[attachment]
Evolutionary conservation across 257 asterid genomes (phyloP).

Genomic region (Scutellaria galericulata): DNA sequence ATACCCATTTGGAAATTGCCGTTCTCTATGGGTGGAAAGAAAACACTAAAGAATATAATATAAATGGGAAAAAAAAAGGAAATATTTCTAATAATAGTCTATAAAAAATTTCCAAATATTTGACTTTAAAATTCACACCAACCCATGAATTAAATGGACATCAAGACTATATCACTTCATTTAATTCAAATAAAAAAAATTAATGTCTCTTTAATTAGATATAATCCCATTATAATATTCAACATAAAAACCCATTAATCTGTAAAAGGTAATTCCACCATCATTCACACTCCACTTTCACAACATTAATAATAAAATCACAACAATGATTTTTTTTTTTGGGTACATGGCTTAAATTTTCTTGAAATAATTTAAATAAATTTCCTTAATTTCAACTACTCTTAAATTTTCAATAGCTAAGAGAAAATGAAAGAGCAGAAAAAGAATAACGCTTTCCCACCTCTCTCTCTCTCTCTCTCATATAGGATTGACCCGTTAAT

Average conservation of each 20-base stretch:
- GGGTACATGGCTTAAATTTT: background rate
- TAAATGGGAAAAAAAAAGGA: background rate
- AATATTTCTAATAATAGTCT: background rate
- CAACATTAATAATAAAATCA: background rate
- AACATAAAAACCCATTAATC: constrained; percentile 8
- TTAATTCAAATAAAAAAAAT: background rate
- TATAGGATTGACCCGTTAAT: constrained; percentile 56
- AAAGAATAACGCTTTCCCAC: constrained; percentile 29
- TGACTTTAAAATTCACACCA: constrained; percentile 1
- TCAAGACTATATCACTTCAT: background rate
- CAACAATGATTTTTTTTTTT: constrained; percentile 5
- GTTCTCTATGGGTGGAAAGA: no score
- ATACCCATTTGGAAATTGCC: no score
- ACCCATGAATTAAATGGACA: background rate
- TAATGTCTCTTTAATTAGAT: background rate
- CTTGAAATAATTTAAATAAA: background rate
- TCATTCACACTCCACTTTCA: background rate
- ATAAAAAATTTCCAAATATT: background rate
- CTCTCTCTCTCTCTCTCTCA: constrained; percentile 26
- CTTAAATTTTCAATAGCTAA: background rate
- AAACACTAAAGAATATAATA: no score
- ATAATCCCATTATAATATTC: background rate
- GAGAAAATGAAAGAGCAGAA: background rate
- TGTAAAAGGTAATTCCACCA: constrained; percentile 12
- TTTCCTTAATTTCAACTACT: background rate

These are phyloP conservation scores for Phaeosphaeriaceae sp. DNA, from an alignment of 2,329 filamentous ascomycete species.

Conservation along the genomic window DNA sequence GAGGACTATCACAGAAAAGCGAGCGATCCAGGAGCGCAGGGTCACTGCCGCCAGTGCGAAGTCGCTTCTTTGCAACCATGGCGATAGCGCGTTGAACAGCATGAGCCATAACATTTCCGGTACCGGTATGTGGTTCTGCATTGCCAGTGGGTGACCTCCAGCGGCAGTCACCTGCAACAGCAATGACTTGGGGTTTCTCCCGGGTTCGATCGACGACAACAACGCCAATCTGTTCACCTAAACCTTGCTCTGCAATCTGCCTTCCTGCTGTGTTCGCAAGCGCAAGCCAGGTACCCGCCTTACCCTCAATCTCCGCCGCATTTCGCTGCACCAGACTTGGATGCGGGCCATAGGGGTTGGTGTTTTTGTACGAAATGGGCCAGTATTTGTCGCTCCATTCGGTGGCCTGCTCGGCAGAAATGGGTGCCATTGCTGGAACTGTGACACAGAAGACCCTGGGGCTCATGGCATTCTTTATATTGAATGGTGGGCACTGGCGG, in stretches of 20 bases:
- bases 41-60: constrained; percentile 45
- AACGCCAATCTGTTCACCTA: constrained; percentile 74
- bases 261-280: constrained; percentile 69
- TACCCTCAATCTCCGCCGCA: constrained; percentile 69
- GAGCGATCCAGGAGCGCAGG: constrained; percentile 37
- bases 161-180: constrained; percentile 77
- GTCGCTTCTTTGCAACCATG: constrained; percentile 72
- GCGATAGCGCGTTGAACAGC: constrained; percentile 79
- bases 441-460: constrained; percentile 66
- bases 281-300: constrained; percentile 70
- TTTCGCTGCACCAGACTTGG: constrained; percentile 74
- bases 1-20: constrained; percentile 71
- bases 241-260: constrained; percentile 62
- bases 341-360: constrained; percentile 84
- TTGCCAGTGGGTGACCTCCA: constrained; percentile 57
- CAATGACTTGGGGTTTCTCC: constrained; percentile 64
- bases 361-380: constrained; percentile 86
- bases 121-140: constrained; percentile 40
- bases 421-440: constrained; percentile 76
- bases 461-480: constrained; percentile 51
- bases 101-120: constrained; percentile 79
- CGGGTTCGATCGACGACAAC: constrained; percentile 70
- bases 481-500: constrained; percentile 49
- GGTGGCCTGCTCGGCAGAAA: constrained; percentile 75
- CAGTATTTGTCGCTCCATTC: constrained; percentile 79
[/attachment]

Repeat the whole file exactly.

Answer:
Evolutionary conservation across 257 asterid genomes (phyloP).

Genomic region (Scutellaria galericulata): DNA sequence ATACCCATTTGGAAATTGCCGTTCTCTATGGGTGGAAAGAAAACACTAAAGAATATAATATAAATGGGAAAAAAAAAGGAAATATTTCTAATAATAGTCTATAAAAAATTTCCAAATATTTGACTTTAAAATTCACACCAACCCATGAATTAAATGGACATCAAGACTATATCACTTCATTTAATTCAAATAAAAAAAATTAATGTCTCTTTAATTAGATATAATCCCATTATAATATTCAACATAAAAACCCATTAATCTGTAAAAGGTAATTCCACCATCATTCACACTCCACTTTCACAACATTAATAATAAAATCACAACAATGATTTTTTTTTTTGGGTACATGGCTTAAATTTTCTTGAAATAATTTAAATAAATTTCCTTAATTTCAACTACTCTTAAATTTTCAATAGCTAAGAGAAAATGAAAGAGCAGAAAAAGAATAACGCTTTCCCACCTCTCTCTCTCTCTCTCTCATATAGGATTGACCCGTTAAT

Average conservation of each 20-base stretch:
- GGGTACATGGCTTAAATTTT: background rate
- TAAATGGGAAAAAAAAAGGA: background rate
- AATATTTCTAATAATAGTCT: background rate
- CAACATTAATAATAAAATCA: background rate
- AACATAAAAACCCATTAATC: constrained; percentile 8
- TTAATTCAAATAAAAAAAAT: background rate
- TATAGGATTGACCCGTTAAT: constrained; percentile 56
- AAAGAATAACGCTTTCCCAC: constrained; percentile 29
- TGACTTTAAAATTCACACCA: constrained; percentile 1
- TCAAGACTATATCACTTCAT: background rate
- CAACAATGATTTTTTTTTTT: constrained; percentile 5
- GTTCTCTATGGGTGGAAAGA: no score
- ATACCCATTTGGAAATTGCC: no score
- ACCCATGAATTAAATGGACA: background rate
- TAATGTCTCTTTAATTAGAT: background rate
- CTTGAAATAATTTAAATAAA: background rate
- TCATTCACACTCCACTTTCA: background rate
- ATAAAAAATTTCCAAATATT: background rate
- CTCTCTCTCTCTCTCTCTCA: constrained; percentile 26
- CTTAAATTTTCAATAGCTAA: background rate
- AAACACTAAAGAATATAATA: no score
- ATAATCCCATTATAATATTC: background rate
- GAGAAAATGAAAGAGCAGAA: background rate
- TGTAAAAGGTAATTCCACCA: constrained; percentile 12
- TTTCCTTAATTTCAACTACT: background rate

These are phyloP conservation scores for Phaeosphaeriaceae sp. DNA, from an alignment of 2,329 filamentous ascomycete species.

Conservation along the genomic window DNA sequence GAGGACTATCACAGAAAAGCGAGCGATCCAGGAGCGCAGGGTCACTGCCGCCAGTGCGAAGTCGCTTCTTTGCAACCATGGCGATAGCGCGTTGAACAGCATGAGCCATAACATTTCCGGTACCGGTATGTGGTTCTGCATTGCCAGTGGGTGACCTCCAGCGGCAGTCACCTGCAACAGCAATGACTTGGGGTTTCTCCCGGGTTCGATCGACGACAACAACGCCAATCTGTTCACCTAAACCTTGCTCTGCAATCTGCCTTCCTGCTGTGTTCGCAAGCGCAAGCCAGGTACCCGCCTTACCCTCAATCTCCGCCGCATTTCGCTGCACCAGACTTGGATGCGGGCCATAGGGGTTGGTGTTTTTGTACGAAATGGGCCAGTATTTGTCGCTCCATTCGGTGGCCTGCTCGGCAGAAATGGGTGCCATTGCTGGAACTGTGACACAGAAGACCCTGGGGCTCATGGCATTCTTTATATTGAATGGTGGGCACTGGCGG, in stretches of 20 bases:
- bases 41-60: constrained; percentile 45
- AACGCCAATCTGTTCACCTA: constrained; percentile 74
- bases 261-280: constrained; percentile 69
- TACCCTCAATCTCCGCCGCA: constrained; percentile 69
- GAGCGATCCAGGAGCGCAGG: constrained; percentile 37
- bases 161-180: constrained; percentile 77
- GTCGCTTCTTTGCAACCATG: constrained; percentile 72
- GCGATAGCGCGTTGAACAGC: constrained; percentile 79
- bases 441-460: constrained; percentile 66
- bases 281-300: constrained; percentile 70
- TTTCGCTGCACCAGACTTGG: constrained; percentile 74
- bases 1-20: constrained; percentile 71
- bases 241-260: constrained; percentile 62
- bases 341-360: constrained; percentile 84
- TTGCCAGTGGGTGACCTCCA: constrained; percentile 57
- CAATGACTTGGGGTTTCTCC: constrained; percentile 64
- bases 361-380: constrained; percentile 86
- bases 121-140: constrained; percentile 40
- bases 421-440: constrained; percentile 76
- bases 461-480: constrained; percentile 51
- bases 101-120: constrained; percentile 79
- CGGGTTCGATCGACGACAAC: constrained; percentile 70
- bases 481-500: constrained; percentile 49
- GGTGGCCTGCTCGGCAGAAA: constrained; percentile 75
- CAGTATTTGTCGCTCCATTC: constrained; percentile 79